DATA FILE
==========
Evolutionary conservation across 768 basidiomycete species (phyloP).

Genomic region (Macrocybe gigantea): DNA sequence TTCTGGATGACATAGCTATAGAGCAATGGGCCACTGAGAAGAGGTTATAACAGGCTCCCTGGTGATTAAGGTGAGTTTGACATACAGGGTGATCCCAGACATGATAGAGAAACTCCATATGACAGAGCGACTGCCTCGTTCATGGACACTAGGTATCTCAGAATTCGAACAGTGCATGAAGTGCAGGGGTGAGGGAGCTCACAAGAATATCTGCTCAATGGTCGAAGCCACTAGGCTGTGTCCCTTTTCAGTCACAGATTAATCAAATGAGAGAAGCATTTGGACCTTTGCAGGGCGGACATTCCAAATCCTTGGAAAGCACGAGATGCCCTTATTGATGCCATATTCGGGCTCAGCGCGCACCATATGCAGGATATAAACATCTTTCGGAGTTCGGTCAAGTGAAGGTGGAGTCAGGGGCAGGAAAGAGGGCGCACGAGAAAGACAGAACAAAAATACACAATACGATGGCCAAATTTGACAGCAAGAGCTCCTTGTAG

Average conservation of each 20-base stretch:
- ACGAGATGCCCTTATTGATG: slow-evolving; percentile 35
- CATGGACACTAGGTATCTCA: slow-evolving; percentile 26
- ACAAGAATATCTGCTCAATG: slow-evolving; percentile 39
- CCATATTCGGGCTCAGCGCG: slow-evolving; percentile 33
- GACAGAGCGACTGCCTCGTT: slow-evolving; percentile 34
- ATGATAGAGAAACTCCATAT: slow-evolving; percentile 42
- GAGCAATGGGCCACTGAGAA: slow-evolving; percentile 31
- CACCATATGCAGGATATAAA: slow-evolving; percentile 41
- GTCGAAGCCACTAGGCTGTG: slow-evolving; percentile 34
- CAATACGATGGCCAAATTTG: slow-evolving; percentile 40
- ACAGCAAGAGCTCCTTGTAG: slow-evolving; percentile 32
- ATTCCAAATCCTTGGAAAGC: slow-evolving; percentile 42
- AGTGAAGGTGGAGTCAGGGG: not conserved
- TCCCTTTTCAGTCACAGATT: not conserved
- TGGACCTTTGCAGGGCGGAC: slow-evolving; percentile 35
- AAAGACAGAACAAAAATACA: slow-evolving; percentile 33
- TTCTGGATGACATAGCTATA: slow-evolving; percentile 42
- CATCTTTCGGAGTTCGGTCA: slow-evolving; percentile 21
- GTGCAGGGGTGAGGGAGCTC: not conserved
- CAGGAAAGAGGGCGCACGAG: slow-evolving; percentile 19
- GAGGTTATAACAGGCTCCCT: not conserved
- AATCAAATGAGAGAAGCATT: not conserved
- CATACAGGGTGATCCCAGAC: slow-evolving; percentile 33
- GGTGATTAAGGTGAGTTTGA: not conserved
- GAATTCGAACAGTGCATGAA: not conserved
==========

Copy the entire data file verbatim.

Evolutionary conservation across 768 basidiomycete species (phyloP).

Genomic region (Macrocybe gigantea): DNA sequence TTCTGGATGACATAGCTATAGAGCAATGGGCCACTGAGAAGAGGTTATAACAGGCTCCCTGGTGATTAAGGTGAGTTTGACATACAGGGTGATCCCAGACATGATAGAGAAACTCCATATGACAGAGCGACTGCCTCGTTCATGGACACTAGGTATCTCAGAATTCGAACAGTGCATGAAGTGCAGGGGTGAGGGAGCTCACAAGAATATCTGCTCAATGGTCGAAGCCACTAGGCTGTGTCCCTTTTCAGTCACAGATTAATCAAATGAGAGAAGCATTTGGACCTTTGCAGGGCGGACATTCCAAATCCTTGGAAAGCACGAGATGCCCTTATTGATGCCATATTCGGGCTCAGCGCGCACCATATGCAGGATATAAACATCTTTCGGAGTTCGGTCAAGTGAAGGTGGAGTCAGGGGCAGGAAAGAGGGCGCACGAGAAAGACAGAACAAAAATACACAATACGATGGCCAAATTTGACAGCAAGAGCTCCTTGTAG

Average conservation of each 20-base stretch:
- ACGAGATGCCCTTATTGATG: slow-evolving; percentile 35
- CATGGACACTAGGTATCTCA: slow-evolving; percentile 26
- ACAAGAATATCTGCTCAATG: slow-evolving; percentile 39
- CCATATTCGGGCTCAGCGCG: slow-evolving; percentile 33
- GACAGAGCGACTGCCTCGTT: slow-evolving; percentile 34
- ATGATAGAGAAACTCCATAT: slow-evolving; percentile 42
- GAGCAATGGGCCACTGAGAA: slow-evolving; percentile 31
- CACCATATGCAGGATATAAA: slow-evolving; percentile 41
- GTCGAAGCCACTAGGCTGTG: slow-evolving; percentile 34
- CAATACGATGGCCAAATTTG: slow-evolving; percentile 40
- ACAGCAAGAGCTCCTTGTAG: slow-evolving; percentile 32
- ATTCCAAATCCTTGGAAAGC: slow-evolving; percentile 42
- AGTGAAGGTGGAGTCAGGGG: not conserved
- TCCCTTTTCAGTCACAGATT: not conserved
- TGGACCTTTGCAGGGCGGAC: slow-evolving; percentile 35
- AAAGACAGAACAAAAATACA: slow-evolving; percentile 33
- TTCTGGATGACATAGCTATA: slow-evolving; percentile 42
- CATCTTTCGGAGTTCGGTCA: slow-evolving; percentile 21
- GTGCAGGGGTGAGGGAGCTC: not conserved
- CAGGAAAGAGGGCGCACGAG: slow-evolving; percentile 19
- GAGGTTATAACAGGCTCCCT: not conserved
- AATCAAATGAGAGAAGCATT: not conserved
- CATACAGGGTGATCCCAGAC: slow-evolving; percentile 33
- GGTGATTAAGGTGAGTTTGA: not conserved
- GAATTCGAACAGTGCATGAA: not conserved